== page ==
When you have attained a good grasp of correct form and shot process in archery, focus & concentration become critical. The 50 meter Barebow target below is a good example of where a momentary lapse in concentration resulted in lost points. We jokingly call it “the arrow that hates you” but in reality, it is the archer and not the arrow at fault.
Concentration is like a muscle in that it must be flexed, practiced and exercised regularly. At the beginning, telling yourself to concentrate is a useful conscious thought process, but with time and practice an archer will automatically click into the zone as he or she steps up to the line.
This is no great secret, but it is a truth in precision sports. Don’t compete against the other shooters, compete with yourself. In other words, go out on the field to match your training scores or beat your personal best, not the archer next to you. In this way, you are not letting the other athletes get inside your head.
Most of us shoot better scores in practice, when there is no pressure and no audience, than we do in major competitions. Therefore, the mark of a champion is someone who can shoot just as well on match day as he or she does in practice. This tells us that he or she is unaffected by match pressure.
So when competing in competitions, don’t worry about what the other archers are shooting or where you are in the rankings. Just keep shooting your backyard practice game. Once you start stressing over your placing or ranking, then you have lost the purity of mind needed for archery. Archery requires total relaxed concentration and a strict adherence to process. Everything else is a distraction and a detriment to performance.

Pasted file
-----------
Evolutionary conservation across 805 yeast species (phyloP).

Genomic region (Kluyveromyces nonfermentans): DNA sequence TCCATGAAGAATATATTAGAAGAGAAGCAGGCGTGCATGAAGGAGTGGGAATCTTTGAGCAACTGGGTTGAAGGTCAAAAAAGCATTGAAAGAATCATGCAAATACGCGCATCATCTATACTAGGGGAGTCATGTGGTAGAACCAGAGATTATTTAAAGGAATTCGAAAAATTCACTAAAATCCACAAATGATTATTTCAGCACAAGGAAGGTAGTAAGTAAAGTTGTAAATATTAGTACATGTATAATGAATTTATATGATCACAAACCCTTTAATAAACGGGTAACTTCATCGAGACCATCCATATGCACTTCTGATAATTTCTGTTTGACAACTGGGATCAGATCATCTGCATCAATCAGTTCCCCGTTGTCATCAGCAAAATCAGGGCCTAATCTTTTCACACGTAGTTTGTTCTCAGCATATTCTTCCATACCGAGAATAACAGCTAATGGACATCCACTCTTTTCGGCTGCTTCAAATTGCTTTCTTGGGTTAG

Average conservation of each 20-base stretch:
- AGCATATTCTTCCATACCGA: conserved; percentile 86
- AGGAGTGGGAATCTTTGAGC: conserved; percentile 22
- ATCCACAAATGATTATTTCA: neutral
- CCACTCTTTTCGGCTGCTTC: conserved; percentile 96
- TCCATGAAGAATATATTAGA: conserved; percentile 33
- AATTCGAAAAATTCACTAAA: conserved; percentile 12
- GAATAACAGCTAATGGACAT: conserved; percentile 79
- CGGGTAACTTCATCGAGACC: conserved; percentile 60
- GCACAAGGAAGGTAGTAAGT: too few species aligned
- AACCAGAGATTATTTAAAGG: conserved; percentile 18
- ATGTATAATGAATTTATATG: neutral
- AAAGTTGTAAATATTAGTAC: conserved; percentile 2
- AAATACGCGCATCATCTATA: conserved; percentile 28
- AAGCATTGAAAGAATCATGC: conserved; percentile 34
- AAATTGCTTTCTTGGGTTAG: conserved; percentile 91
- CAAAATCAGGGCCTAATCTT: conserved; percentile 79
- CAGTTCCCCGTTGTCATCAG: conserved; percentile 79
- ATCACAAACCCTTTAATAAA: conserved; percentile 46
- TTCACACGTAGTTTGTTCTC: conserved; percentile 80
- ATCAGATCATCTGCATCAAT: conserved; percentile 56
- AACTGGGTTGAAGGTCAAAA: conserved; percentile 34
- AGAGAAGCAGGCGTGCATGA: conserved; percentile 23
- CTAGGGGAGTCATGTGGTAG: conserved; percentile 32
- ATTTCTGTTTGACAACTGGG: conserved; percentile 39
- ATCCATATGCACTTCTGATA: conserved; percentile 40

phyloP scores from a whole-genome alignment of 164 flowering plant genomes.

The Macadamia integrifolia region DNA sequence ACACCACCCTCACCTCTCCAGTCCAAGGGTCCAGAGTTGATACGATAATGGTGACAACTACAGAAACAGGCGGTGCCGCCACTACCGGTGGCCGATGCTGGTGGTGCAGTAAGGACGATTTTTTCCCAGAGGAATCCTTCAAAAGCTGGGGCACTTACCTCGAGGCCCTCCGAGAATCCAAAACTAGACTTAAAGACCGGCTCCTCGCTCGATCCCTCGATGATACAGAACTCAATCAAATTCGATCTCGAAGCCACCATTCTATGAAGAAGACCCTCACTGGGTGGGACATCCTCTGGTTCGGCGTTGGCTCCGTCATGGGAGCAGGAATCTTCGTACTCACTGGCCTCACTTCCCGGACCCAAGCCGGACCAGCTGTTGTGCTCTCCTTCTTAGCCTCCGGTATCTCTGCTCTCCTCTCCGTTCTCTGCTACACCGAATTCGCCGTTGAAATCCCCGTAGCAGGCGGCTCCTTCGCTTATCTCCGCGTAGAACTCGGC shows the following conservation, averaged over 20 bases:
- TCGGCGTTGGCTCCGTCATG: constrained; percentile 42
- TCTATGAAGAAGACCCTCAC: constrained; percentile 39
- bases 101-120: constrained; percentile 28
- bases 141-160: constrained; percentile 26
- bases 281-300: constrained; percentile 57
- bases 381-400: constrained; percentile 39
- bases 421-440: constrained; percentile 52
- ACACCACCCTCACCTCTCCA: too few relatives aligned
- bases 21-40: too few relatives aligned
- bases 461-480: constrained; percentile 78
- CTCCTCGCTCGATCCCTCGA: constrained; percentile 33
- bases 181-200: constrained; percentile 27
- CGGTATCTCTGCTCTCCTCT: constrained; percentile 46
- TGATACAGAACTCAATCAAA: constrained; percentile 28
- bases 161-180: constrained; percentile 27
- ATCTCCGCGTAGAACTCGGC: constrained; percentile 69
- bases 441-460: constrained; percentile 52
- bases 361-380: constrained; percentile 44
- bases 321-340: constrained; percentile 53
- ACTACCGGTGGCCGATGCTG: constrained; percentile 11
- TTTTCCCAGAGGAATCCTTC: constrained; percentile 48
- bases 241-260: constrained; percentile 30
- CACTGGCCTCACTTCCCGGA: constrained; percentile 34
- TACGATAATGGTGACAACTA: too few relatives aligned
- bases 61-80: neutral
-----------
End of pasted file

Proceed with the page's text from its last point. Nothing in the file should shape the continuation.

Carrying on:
That said, it is only through competing regularly in competitions that you can develop the focus needed to block out all the activity around you. Keep in mind that there is another archer shooting in your lane and another in the next lane less than two feet away. You need to focus on nocking your arrow, setting your hook, and then turn your attention to the gold 10 ring. From there, relax and follow your shot process.
Parting shot – when you can shoot your practice scores on game day you are well on your way to making the winners’ circle.
It’s official. Barebow is alive and well in California. The recent California Outdoor Championships included Recurve, Compound and Barebow categories. Barebow, alone, had eight divisions including Men’s and Women’s Cadets, Seniors, Masters 50+, Masters 60+, and Masters 70+. Juniors also shot Barebow on Friday.
This was the first State Archers of California (SAC) event to roll out the new Barebow 1440 format. All four rounds are shot at 50 meters, with two rounds on Saturday and 2 on Sunday. Rounds 1 and 2 are six ends of 6 arrows. Rounds 3 and 4 are 12 ends of 3 arrows for a total of 144 arrows / 1440 points. The 50-meter distance was adopted to conform with the US Open and other international outdoor Barebow match formats with the thinking that State events should be a training ground for National and International events.
The hope, now, is that the Barebow archers attending the SAC California Outdoor Championships will go back to their clubs and spread the word that Barebow is back and with a new format.
For those not familiar with Barebow rules, a target Barebow is essentially an Olympic recurve bow without the sights, clicker, or stabilizers. That said, any trad recurve, long bow or stick bow can be shot in the Barebow divisions. For the most part, Barebow archers shoot three fingers under and set up their bows to be point-on at 50 meters, or “lollypopping,” holding 6 o’clock on the 9 or 10 ring. So dust off that Barebow, or go out and invest in a new one.
Last but not least, big shout out to the SAC board, match coordinators, judges and volunteers who made all this possible.